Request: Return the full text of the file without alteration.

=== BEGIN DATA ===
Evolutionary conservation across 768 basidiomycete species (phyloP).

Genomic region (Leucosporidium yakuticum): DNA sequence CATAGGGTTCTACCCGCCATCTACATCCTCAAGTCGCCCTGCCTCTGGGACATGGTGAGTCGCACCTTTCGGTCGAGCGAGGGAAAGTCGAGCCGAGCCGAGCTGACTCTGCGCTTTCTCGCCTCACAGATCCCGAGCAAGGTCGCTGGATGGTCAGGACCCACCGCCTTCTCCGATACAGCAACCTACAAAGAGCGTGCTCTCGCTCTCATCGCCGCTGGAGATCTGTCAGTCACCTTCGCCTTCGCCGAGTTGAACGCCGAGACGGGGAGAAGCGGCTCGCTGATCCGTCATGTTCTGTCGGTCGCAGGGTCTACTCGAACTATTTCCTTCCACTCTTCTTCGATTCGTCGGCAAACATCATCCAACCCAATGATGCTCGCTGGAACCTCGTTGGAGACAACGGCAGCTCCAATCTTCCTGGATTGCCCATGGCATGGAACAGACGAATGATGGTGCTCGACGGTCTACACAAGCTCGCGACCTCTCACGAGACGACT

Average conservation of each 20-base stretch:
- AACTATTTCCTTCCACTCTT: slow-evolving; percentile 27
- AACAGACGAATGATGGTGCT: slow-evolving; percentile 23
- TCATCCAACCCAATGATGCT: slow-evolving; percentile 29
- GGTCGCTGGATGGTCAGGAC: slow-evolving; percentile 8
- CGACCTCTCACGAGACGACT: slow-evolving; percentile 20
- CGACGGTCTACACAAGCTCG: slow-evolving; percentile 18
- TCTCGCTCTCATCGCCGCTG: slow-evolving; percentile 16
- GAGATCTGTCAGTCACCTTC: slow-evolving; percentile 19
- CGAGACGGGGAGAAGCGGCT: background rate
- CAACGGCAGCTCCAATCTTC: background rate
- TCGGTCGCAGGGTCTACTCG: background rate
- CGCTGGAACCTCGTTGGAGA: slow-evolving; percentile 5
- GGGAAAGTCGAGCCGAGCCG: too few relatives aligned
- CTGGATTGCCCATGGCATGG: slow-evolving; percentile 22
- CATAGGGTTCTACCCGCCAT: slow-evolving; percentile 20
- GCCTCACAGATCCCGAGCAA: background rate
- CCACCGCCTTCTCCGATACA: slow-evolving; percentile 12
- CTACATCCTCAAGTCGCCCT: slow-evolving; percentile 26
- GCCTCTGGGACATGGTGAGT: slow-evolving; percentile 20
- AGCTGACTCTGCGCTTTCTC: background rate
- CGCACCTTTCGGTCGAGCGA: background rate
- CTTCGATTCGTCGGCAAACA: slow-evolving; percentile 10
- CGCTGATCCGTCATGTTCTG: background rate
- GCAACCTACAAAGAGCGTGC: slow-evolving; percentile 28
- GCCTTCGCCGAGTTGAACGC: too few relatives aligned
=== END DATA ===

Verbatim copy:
Evolutionary conservation across 768 basidiomycete species (phyloP).

Genomic region (Leucosporidium yakuticum): DNA sequence CATAGGGTTCTACCCGCCATCTACATCCTCAAGTCGCCCTGCCTCTGGGACATGGTGAGTCGCACCTTTCGGTCGAGCGAGGGAAAGTCGAGCCGAGCCGAGCTGACTCTGCGCTTTCTCGCCTCACAGATCCCGAGCAAGGTCGCTGGATGGTCAGGACCCACCGCCTTCTCCGATACAGCAACCTACAAAGAGCGTGCTCTCGCTCTCATCGCCGCTGGAGATCTGTCAGTCACCTTCGCCTTCGCCGAGTTGAACGCCGAGACGGGGAGAAGCGGCTCGCTGATCCGTCATGTTCTGTCGGTCGCAGGGTCTACTCGAACTATTTCCTTCCACTCTTCTTCGATTCGTCGGCAAACATCATCCAACCCAATGATGCTCGCTGGAACCTCGTTGGAGACAACGGCAGCTCCAATCTTCCTGGATTGCCCATGGCATGGAACAGACGAATGATGGTGCTCGACGGTCTACACAAGCTCGCGACCTCTCACGAGACGACT

Average conservation of each 20-base stretch:
- AACTATTTCCTTCCACTCTT: slow-evolving; percentile 27
- AACAGACGAATGATGGTGCT: slow-evolving; percentile 23
- TCATCCAACCCAATGATGCT: slow-evolving; percentile 29
- GGTCGCTGGATGGTCAGGAC: slow-evolving; percentile 8
- CGACCTCTCACGAGACGACT: slow-evolving; percentile 20
- CGACGGTCTACACAAGCTCG: slow-evolving; percentile 18
- TCTCGCTCTCATCGCCGCTG: slow-evolving; percentile 16
- GAGATCTGTCAGTCACCTTC: slow-evolving; percentile 19
- CGAGACGGGGAGAAGCGGCT: background rate
- CAACGGCAGCTCCAATCTTC: background rate
- TCGGTCGCAGGGTCTACTCG: background rate
- CGCTGGAACCTCGTTGGAGA: slow-evolving; percentile 5
- GGGAAAGTCGAGCCGAGCCG: too few relatives aligned
- CTGGATTGCCCATGGCATGG: slow-evolving; percentile 22
- CATAGGGTTCTACCCGCCAT: slow-evolving; percentile 20
- GCCTCACAGATCCCGAGCAA: background rate
- CCACCGCCTTCTCCGATACA: slow-evolving; percentile 12
- CTACATCCTCAAGTCGCCCT: slow-evolving; percentile 26
- GCCTCTGGGACATGGTGAGT: slow-evolving; percentile 20
- AGCTGACTCTGCGCTTTCTC: background rate
- CGCACCTTTCGGTCGAGCGA: background rate
- CTTCGATTCGTCGGCAAACA: slow-evolving; percentile 10
- CGCTGATCCGTCATGTTCTG: background rate
- GCAACCTACAAAGAGCGTGC: slow-evolving; percentile 28
- GCCTTCGCCGAGTTGAACGC: too few relatives aligned